In The Long Emergency, celebrated social commentator James Howard Kunstler explored how the terminal decline of oil production combined with climate change had the potential to put industrial civilization out of business. In World Made by Hand, an astonishing work of speculative fiction, Kunstler brings to life what America might be, a few decades hence, after these catastrophes converge.
The electricity has flickered out. The automobile age is over. In Union Grove, a little town in upstate New York, the future is nothing like people thought it would be. Life is hard and close to the bone. Transportation is slow and dangerous, so food is grown locally at great expense of time and energy, and the outside world is largely unknown. There may be a president, and he may be in Minneapolis now, but people aren’t sure. The townspeople’s challenges play out in a dazzling, fully realized world of abandoned highways and empty houses, horses working the fields and rivers, no longer polluted, and replenished with fish.
This is the story of Robert Earle and his fellow townspeople and what happens to them one summer in a country that has changed profoundly. A powerful tale of love, loss, violence, and desperation, World Made by Hand is also lyrical and tender, a surprising story of a new America struggling to be born - a story more relevant now than ever.
©2008 James Howard Kunstler (P)2010 Blackstone Audiobooks
“Richly imagined.” (O, The Oprah Magazine)
“Far from a typical postapocalyptic novel…An impassioned and invigorating tale whose ultimate message is one of hope, not despair.” (San Francisco Chronicle)
“Brilliant.” (Chicago Tribune)
compelling story of break down via nuclear attack in heavens destroying all means of communication and common electro-magnetic power sources. perspective that of a society needing old make guard of warriors to pull us through urgencies, i.e., right wing.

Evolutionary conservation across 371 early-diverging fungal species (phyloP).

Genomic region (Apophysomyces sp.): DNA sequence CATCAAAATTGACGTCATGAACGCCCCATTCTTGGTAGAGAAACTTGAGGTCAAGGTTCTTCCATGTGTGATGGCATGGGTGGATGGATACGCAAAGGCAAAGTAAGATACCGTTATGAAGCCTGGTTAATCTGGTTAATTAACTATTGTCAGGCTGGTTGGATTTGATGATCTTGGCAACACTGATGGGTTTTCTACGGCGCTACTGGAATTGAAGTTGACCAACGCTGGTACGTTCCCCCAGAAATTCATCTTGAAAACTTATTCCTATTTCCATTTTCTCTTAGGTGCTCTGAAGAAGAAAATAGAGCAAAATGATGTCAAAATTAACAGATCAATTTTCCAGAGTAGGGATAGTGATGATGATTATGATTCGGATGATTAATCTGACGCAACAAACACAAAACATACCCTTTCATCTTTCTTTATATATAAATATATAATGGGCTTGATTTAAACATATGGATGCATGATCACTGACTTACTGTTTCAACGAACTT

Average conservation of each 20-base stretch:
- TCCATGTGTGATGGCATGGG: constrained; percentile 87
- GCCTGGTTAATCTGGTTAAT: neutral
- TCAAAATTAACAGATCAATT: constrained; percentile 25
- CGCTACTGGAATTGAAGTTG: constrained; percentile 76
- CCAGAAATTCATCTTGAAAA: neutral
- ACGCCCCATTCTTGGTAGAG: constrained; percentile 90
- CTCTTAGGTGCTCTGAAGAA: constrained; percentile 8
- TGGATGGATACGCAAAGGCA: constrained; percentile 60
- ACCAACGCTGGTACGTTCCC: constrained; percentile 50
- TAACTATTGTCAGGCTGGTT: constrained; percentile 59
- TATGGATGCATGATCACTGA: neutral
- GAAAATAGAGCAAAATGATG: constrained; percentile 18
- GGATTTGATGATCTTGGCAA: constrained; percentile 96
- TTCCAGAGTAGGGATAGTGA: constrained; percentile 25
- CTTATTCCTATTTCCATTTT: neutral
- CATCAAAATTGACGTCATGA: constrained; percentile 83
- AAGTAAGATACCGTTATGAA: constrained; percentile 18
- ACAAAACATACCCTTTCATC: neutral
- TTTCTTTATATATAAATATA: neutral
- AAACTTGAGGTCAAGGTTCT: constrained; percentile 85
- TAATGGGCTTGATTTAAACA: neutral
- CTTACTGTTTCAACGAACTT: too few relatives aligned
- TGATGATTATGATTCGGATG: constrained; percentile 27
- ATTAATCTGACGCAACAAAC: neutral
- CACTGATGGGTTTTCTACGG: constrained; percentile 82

This book is very entertaining. Mr Meskimen does a great with the audio.
In a PA world it would seem that there would be less order in the world.
I live in the deep woods of Alabama-an aspiring writer/illustrator. I spend my time consumin' literature and poopin' out Doodles. :)
Top 10 favorite books. Beautifully written.
It's not just another dystopian future story with zombies and evil governments (don't get me wrong I like those, too). I love the book's small, simple world and how it is constructed.
No. I wanted it to last longer so one sitting wouldn't work for me.
I've listened to this book several times now and it doesn't lose it's charm. It has a super-natural element that blends seamlessly with Kuntsler's hyper-realistic writing style. Some reviewers were distracted by the "old-timey" slang but I thought it furthered the books character and dimension.
Post apocalyptic listener with some thrillers mixed in. Follow me on twitter at @drewsant
“A World Made By Hand” paints a vivid picture of what life could be like when all of the modern world’s conveniences are gone through lack of oil. If you’re looking for an action packed post apocalypse thriller this probably isn’t for you, but what it lacks in action it more than makes up for in storytelling. Everything from what has happened to make the world this way to the everyday actions of the characters are painted so vividly that you could practically be there. The characters are liable well thought out and the story is so interesting compared to other post-apocalyptic novels. While other novels are almost exclusively small groups or individuals trying to stay alive this book focuses on a whole community. I can’t wait to get into the other books in the series.
The narrator was great with the different characters and really brought the story to life.